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Nobel Prize for Chemistry for Super Resolution Microscopy

last modified Oct 16, 2014 04:24 PM
In October 8th 2014, The Royal Swedish Academy of Sciences has decided to award the Nobel Prize in Chemistry for 2014 to Eric Betzig, Stefan W. Hell and William E. Moerner "for the development of super-resolved fluorescence microscopy". For a long time optical microscopy was held back by a presumed limitation: that it would never obtain a better resolution than half the wavelength of light. Helped by fluorescent molecules the Nobel Laureates in Chemistry 2014 ingeniously circumvented this limitation. Their ground-breaking work has brought optical microscopy into the nanodimension.
Nobel Prize for Chemistry for Super Resolution Microscopy

Eric Betzig, Stefan W. Hell and William E. Moerner

Dr Stefanie Reichelt, head of light microscopy at the Cancer Research UK Cambridge Institute, uses these techniques in her work and was thrilled to hear they had been recognised by the Nobel.

"It's just changed so much in science - it's really beautiful," she told the BBC. "It opened up so many new fields and questions.

Hear the interview:

"Going down to the resolution limit, where you can see proteins interacting, DNA unfolding - if you go down to that level and you can watch this in live cells, that's such a leap forward. You almost don't need biochemistry anymore! Biochemistry is more abstract, because you have solutions and tubes and you deduce what is happening from that."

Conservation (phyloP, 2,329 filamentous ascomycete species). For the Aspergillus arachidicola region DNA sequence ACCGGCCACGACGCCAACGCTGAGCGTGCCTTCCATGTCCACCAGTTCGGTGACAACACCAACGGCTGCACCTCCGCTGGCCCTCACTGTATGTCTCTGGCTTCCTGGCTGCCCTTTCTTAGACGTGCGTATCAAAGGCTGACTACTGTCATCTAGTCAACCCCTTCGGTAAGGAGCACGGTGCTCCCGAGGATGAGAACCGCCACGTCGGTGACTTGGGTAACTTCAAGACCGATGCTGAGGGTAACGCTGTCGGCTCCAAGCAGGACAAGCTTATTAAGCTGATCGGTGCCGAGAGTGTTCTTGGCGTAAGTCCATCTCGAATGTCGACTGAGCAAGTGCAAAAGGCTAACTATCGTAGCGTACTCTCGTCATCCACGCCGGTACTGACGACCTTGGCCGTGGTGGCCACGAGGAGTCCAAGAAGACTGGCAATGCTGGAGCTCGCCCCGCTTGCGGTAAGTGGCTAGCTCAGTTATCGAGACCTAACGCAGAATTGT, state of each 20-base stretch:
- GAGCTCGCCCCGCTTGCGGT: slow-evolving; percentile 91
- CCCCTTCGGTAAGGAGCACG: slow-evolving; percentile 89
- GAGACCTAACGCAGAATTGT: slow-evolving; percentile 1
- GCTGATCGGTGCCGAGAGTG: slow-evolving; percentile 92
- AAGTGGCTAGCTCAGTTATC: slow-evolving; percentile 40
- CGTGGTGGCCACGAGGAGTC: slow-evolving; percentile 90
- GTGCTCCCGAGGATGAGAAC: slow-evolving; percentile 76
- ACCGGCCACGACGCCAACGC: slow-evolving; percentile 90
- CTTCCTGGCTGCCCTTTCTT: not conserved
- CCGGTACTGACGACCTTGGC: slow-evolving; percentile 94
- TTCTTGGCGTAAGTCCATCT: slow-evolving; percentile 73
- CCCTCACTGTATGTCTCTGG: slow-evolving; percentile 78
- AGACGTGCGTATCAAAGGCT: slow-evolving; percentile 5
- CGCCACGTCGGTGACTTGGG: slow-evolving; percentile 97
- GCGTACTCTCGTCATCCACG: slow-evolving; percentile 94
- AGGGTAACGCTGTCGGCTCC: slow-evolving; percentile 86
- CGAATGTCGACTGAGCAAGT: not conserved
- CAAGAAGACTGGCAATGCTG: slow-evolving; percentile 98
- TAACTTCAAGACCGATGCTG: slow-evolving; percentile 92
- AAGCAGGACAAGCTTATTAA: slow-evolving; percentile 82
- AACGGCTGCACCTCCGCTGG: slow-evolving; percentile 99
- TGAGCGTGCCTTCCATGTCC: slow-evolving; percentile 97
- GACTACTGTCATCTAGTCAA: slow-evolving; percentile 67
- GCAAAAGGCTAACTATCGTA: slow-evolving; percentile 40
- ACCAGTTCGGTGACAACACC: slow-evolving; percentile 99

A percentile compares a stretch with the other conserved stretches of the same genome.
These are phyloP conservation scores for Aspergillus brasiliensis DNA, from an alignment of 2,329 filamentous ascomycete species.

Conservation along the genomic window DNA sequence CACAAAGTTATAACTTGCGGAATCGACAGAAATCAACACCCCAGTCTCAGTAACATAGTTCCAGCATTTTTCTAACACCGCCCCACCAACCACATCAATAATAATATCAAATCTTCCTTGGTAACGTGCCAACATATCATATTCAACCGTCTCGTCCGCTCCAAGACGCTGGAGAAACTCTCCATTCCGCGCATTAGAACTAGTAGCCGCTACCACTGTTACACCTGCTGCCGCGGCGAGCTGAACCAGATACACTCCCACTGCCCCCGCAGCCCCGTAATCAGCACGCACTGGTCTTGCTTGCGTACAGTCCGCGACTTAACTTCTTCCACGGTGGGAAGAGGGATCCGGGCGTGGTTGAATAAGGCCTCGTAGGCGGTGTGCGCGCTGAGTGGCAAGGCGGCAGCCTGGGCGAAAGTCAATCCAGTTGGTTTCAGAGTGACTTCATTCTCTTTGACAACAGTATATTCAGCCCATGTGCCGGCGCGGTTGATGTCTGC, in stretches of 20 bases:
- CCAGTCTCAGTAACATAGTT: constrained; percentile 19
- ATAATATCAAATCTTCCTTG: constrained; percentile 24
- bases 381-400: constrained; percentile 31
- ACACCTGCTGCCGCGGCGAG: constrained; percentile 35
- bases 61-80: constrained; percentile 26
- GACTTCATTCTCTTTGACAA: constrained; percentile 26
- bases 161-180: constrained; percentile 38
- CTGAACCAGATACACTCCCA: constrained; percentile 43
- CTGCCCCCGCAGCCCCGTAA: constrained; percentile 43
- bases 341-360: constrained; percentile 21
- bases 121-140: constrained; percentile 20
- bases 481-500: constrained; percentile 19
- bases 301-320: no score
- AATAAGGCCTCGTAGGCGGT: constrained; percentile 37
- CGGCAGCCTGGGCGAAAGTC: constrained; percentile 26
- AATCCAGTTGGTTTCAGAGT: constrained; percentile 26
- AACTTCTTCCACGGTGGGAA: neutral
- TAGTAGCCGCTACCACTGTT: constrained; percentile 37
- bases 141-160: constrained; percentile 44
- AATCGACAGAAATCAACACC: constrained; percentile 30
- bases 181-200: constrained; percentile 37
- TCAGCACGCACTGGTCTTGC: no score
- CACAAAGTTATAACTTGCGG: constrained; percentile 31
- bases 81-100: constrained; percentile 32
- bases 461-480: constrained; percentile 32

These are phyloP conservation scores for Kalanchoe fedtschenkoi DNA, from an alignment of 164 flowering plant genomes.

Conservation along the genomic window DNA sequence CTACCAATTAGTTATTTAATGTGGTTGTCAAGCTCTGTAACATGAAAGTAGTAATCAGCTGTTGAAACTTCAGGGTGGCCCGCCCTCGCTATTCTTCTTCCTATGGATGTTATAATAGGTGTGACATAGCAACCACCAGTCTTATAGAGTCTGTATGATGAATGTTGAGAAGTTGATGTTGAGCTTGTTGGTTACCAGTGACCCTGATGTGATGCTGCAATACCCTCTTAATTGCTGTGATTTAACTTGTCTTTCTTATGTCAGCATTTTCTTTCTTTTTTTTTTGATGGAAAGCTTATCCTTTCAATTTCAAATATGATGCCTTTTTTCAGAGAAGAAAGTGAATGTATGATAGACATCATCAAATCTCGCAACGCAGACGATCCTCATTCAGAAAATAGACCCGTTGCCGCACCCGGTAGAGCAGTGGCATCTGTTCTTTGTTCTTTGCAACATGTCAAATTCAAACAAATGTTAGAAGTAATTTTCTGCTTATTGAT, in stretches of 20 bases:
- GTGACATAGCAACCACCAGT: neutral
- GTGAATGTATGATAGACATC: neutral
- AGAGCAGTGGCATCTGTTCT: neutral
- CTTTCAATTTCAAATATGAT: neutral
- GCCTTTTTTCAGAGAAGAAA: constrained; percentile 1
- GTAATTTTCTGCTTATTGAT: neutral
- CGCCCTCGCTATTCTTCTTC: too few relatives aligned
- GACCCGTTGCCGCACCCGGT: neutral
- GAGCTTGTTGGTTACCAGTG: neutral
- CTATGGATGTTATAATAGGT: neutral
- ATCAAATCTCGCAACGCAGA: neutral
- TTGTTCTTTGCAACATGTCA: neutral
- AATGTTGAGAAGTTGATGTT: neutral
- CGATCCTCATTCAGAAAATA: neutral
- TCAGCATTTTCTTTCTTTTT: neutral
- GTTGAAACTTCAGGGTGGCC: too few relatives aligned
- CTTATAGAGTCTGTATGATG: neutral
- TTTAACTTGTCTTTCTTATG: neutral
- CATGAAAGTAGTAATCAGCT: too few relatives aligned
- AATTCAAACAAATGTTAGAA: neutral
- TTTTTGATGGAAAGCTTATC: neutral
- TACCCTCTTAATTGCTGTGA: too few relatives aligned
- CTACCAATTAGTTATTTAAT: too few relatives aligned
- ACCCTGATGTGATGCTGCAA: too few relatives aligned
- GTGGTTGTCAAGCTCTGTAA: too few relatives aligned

“It’s no exaggeration to say that super-resolution fluorescence microscopy has revolutionised imaging, so this year’s Nobel Prize for Chemistry is very well deserved. The resolution in microscopy had been limited to 200 nanometres – about the size of the smallest bacteria – for several hundred years. The new imaging developments give us a more than ten-fold increase in resolution and we can now see individual components of cells in great detail. But these are much more than just pretty images – at this resolution, we can begin to understand much more clearly what is happening in important biological processes.

“At CRUK CI, Fanni Gergely's group is studying the mechanisms behind cell division, including cellular components known as centrosomes. Since using the super-resolution imaging techniques, centrosomes, which previously were only visible as blobs, are now recognized as clearly-resolved interacting rings - and the exciting thing is that we can study these processes in live cells, too.


Research Groups who are developing super resolution imaging techniques in Cambridge:

  • David Klenermann:
  • Steven F. Lee:
  • Kevin O'Holleran:
  • Clemens Kaminski:
  • Nick Barry:
  • Alex Sossick: